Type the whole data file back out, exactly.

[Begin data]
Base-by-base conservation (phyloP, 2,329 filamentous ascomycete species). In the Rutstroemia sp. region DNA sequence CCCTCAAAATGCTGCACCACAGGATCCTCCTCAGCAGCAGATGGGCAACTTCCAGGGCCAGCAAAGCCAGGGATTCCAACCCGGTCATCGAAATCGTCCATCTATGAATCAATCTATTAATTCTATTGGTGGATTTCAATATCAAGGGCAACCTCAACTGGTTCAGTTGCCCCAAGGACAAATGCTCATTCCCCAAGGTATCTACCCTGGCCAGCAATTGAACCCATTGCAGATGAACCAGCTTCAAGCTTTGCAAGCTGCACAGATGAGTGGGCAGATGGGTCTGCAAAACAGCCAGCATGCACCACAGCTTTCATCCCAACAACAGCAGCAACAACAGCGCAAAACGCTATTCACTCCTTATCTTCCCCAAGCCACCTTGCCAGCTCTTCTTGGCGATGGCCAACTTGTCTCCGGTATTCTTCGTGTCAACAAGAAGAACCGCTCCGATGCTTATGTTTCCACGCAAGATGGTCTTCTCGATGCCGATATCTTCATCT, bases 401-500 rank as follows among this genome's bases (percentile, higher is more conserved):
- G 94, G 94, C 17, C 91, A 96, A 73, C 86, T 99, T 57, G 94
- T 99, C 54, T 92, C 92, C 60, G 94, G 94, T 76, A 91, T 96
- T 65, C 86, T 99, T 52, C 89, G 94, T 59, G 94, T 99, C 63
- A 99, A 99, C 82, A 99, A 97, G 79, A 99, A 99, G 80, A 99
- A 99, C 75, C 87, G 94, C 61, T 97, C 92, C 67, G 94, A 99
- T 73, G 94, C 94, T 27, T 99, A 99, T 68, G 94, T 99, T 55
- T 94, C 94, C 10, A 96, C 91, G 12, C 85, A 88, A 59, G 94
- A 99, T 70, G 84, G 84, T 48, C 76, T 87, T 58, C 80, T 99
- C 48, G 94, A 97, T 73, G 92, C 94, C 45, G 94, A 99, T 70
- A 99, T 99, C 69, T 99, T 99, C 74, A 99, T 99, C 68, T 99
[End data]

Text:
Base-by-base conservation (phyloP, 2,329 filamentous ascomycete species). In the Rutstroemia sp. region DNA sequence CCCTCAAAATGCTGCACCACAGGATCCTCCTCAGCAGCAGATGGGCAACTTCCAGGGCCAGCAAAGCCAGGGATTCCAACCCGGTCATCGAAATCGTCCATCTATGAATCAATCTATTAATTCTATTGGTGGATTTCAATATCAAGGGCAACCTCAACTGGTTCAGTTGCCCCAAGGACAAATGCTCATTCCCCAAGGTATCTACCCTGGCCAGCAATTGAACCCATTGCAGATGAACCAGCTTCAAGCTTTGCAAGCTGCACAGATGAGTGGGCAGATGGGTCTGCAAAACAGCCAGCATGCACCACAGCTTTCATCCCAACAACAGCAGCAACAACAGCGCAAAACGCTATTCACTCCTTATCTTCCCCAAGCCACCTTGCCAGCTCTTCTTGGCGATGGCCAACTTGTCTCCGGTATTCTTCGTGTCAACAAGAAGAACCGCTCCGATGCTTATGTTTCCACGCAAGATGGTCTTCTCGATGCCGATATCTTCATCT, bases 401-500 rank as follows among this genome's bases (percentile, higher is more conserved):
- G 94, G 94, C 17, C 91, A 96, A 73, C 86, T 99, T 57, G 94
- T 99, C 54, T 92, C 92, C 60, G 94, G 94, T 76, A 91, T 96
- T 65, C 86, T 99, T 52, C 89, G 94, T 59, G 94, T 99, C 63
- A 99, A 99, C 82, A 99, A 97, G 79, A 99, A 99, G 80, A 99
- A 99, C 75, C 87, G 94, C 61, T 97, C 92, C 67, G 94, A 99
- T 73, G 94, C 94, T 27, T 99, A 99, T 68, G 94, T 99, T 55
- T 94, C 94, C 10, A 96, C 91, G 12, C 85, A 88, A 59, G 94
- A 99, T 70, G 84, G 84, T 48, C 76, T 87, T 58, C 80, T 99
- C 48, G 94, A 97, T 73, G 92, C 94, C 45, G 94, A 99, T 70
- A 99, T 99, C 69, T 99, T 99, C 74, A 99, T 99, C 68, T 99